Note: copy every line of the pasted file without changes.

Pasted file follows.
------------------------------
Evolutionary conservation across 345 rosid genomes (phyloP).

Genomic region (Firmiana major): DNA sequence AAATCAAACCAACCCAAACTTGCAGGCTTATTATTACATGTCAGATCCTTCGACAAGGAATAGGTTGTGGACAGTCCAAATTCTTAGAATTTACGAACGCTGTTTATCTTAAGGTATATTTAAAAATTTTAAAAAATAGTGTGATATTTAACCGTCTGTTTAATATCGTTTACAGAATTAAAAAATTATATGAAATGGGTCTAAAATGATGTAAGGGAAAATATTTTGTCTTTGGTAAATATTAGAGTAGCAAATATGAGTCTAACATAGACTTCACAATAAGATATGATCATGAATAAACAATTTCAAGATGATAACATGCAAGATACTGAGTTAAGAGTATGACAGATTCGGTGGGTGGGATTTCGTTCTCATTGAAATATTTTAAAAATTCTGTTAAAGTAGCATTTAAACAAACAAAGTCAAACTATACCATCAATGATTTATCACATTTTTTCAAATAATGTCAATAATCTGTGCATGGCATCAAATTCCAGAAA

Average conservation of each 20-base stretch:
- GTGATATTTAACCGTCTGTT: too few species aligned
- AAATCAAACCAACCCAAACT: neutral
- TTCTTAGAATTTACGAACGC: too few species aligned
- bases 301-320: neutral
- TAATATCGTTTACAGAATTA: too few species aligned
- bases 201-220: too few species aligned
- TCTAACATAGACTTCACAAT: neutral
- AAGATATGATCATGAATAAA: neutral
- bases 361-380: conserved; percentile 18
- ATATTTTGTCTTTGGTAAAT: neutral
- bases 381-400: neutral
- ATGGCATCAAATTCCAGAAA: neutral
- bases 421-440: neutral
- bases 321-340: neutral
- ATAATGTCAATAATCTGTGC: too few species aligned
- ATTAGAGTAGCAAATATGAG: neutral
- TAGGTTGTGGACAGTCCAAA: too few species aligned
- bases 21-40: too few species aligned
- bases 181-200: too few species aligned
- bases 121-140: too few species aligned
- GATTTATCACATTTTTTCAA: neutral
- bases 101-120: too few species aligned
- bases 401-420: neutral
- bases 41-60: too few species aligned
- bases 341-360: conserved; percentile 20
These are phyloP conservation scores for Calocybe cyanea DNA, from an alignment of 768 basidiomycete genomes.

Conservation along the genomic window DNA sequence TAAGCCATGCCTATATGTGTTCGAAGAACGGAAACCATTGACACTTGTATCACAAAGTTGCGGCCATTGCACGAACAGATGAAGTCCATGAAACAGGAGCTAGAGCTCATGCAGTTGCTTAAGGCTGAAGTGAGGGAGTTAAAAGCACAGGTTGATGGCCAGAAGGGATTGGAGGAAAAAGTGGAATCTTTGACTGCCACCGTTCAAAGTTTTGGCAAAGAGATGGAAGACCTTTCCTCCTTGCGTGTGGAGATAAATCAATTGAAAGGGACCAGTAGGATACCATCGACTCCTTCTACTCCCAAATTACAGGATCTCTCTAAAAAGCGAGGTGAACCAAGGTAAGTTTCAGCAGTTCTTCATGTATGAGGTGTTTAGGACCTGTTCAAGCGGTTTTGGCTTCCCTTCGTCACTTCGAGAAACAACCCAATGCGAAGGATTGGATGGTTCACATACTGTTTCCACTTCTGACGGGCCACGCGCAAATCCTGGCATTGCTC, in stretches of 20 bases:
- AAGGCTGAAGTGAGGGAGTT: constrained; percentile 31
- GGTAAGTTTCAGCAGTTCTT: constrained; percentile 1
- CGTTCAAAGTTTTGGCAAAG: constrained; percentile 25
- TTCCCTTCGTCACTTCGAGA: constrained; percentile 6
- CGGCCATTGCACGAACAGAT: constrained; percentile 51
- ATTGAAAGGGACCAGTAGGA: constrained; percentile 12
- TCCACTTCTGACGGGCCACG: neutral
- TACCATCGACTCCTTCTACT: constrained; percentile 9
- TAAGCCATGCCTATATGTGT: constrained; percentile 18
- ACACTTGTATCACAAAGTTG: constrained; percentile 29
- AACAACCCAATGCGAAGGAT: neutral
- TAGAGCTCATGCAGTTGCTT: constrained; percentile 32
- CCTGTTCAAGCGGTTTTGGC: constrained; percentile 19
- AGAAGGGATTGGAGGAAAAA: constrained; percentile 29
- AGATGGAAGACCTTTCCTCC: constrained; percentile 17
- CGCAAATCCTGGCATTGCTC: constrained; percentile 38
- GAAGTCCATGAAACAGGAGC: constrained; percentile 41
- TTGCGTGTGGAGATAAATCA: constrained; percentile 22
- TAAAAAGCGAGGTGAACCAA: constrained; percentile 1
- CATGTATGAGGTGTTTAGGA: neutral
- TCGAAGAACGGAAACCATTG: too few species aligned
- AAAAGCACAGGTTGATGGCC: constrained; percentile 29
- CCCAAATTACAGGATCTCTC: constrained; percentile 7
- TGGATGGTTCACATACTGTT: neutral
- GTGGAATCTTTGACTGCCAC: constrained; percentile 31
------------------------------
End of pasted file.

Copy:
Evolutionary conservation across 345 rosid genomes (phyloP).

Genomic region (Firmiana major): DNA sequence AAATCAAACCAACCCAAACTTGCAGGCTTATTATTACATGTCAGATCCTTCGACAAGGAATAGGTTGTGGACAGTCCAAATTCTTAGAATTTACGAACGCTGTTTATCTTAAGGTATATTTAAAAATTTTAAAAAATAGTGTGATATTTAACCGTCTGTTTAATATCGTTTACAGAATTAAAAAATTATATGAAATGGGTCTAAAATGATGTAAGGGAAAATATTTTGTCTTTGGTAAATATTAGAGTAGCAAATATGAGTCTAACATAGACTTCACAATAAGATATGATCATGAATAAACAATTTCAAGATGATAACATGCAAGATACTGAGTTAAGAGTATGACAGATTCGGTGGGTGGGATTTCGTTCTCATTGAAATATTTTAAAAATTCTGTTAAAGTAGCATTTAAACAAACAAAGTCAAACTATACCATCAATGATTTATCACATTTTTTCAAATAATGTCAATAATCTGTGCATGGCATCAAATTCCAGAAA

Average conservation of each 20-base stretch:
- GTGATATTTAACCGTCTGTT: too few species aligned
- AAATCAAACCAACCCAAACT: neutral
- TTCTTAGAATTTACGAACGC: too few species aligned
- bases 301-320: neutral
- TAATATCGTTTACAGAATTA: too few species aligned
- bases 201-220: too few species aligned
- TCTAACATAGACTTCACAAT: neutral
- AAGATATGATCATGAATAAA: neutral
- bases 361-380: conserved; percentile 18
- ATATTTTGTCTTTGGTAAAT: neutral
- bases 381-400: neutral
- ATGGCATCAAATTCCAGAAA: neutral
- bases 421-440: neutral
- bases 321-340: neutral
- ATAATGTCAATAATCTGTGC: too few species aligned
- ATTAGAGTAGCAAATATGAG: neutral
- TAGGTTGTGGACAGTCCAAA: too few species aligned
- bases 21-40: too few species aligned
- bases 181-200: too few species aligned
- bases 121-140: too few species aligned
- GATTTATCACATTTTTTCAA: neutral
- bases 101-120: too few species aligned
- bases 401-420: neutral
- bases 41-60: too few species aligned
- bases 341-360: conserved; percentile 20
These are phyloP conservation scores for Calocybe cyanea DNA, from an alignment of 768 basidiomycete genomes.

Conservation along the genomic window DNA sequence TAAGCCATGCCTATATGTGTTCGAAGAACGGAAACCATTGACACTTGTATCACAAAGTTGCGGCCATTGCACGAACAGATGAAGTCCATGAAACAGGAGCTAGAGCTCATGCAGTTGCTTAAGGCTGAAGTGAGGGAGTTAAAAGCACAGGTTGATGGCCAGAAGGGATTGGAGGAAAAAGTGGAATCTTTGACTGCCACCGTTCAAAGTTTTGGCAAAGAGATGGAAGACCTTTCCTCCTTGCGTGTGGAGATAAATCAATTGAAAGGGACCAGTAGGATACCATCGACTCCTTCTACTCCCAAATTACAGGATCTCTCTAAAAAGCGAGGTGAACCAAGGTAAGTTTCAGCAGTTCTTCATGTATGAGGTGTTTAGGACCTGTTCAAGCGGTTTTGGCTTCCCTTCGTCACTTCGAGAAACAACCCAATGCGAAGGATTGGATGGTTCACATACTGTTTCCACTTCTGACGGGCCACGCGCAAATCCTGGCATTGCTC, in stretches of 20 bases:
- AAGGCTGAAGTGAGGGAGTT: constrained; percentile 31
- GGTAAGTTTCAGCAGTTCTT: constrained; percentile 1
- CGTTCAAAGTTTTGGCAAAG: constrained; percentile 25
- TTCCCTTCGTCACTTCGAGA: constrained; percentile 6
- CGGCCATTGCACGAACAGAT: constrained; percentile 51
- ATTGAAAGGGACCAGTAGGA: constrained; percentile 12
- TCCACTTCTGACGGGCCACG: neutral
- TACCATCGACTCCTTCTACT: constrained; percentile 9
- TAAGCCATGCCTATATGTGT: constrained; percentile 18
- ACACTTGTATCACAAAGTTG: constrained; percentile 29
- AACAACCCAATGCGAAGGAT: neutral
- TAGAGCTCATGCAGTTGCTT: constrained; percentile 32
- CCTGTTCAAGCGGTTTTGGC: constrained; percentile 19
- AGAAGGGATTGGAGGAAAAA: constrained; percentile 29
- AGATGGAAGACCTTTCCTCC: constrained; percentile 17
- CGCAAATCCTGGCATTGCTC: constrained; percentile 38
- GAAGTCCATGAAACAGGAGC: constrained; percentile 41
- TTGCGTGTGGAGATAAATCA: constrained; percentile 22
- TAAAAAGCGAGGTGAACCAA: constrained; percentile 1
- CATGTATGAGGTGTTTAGGA: neutral
- TCGAAGAACGGAAACCATTG: too few species aligned
- AAAAGCACAGGTTGATGGCC: constrained; percentile 29
- CCCAAATTACAGGATCTCTC: constrained; percentile 7
- TGGATGGTTCACATACTGTT: neutral
- GTGGAATCTTTGACTGCCAC: constrained; percentile 31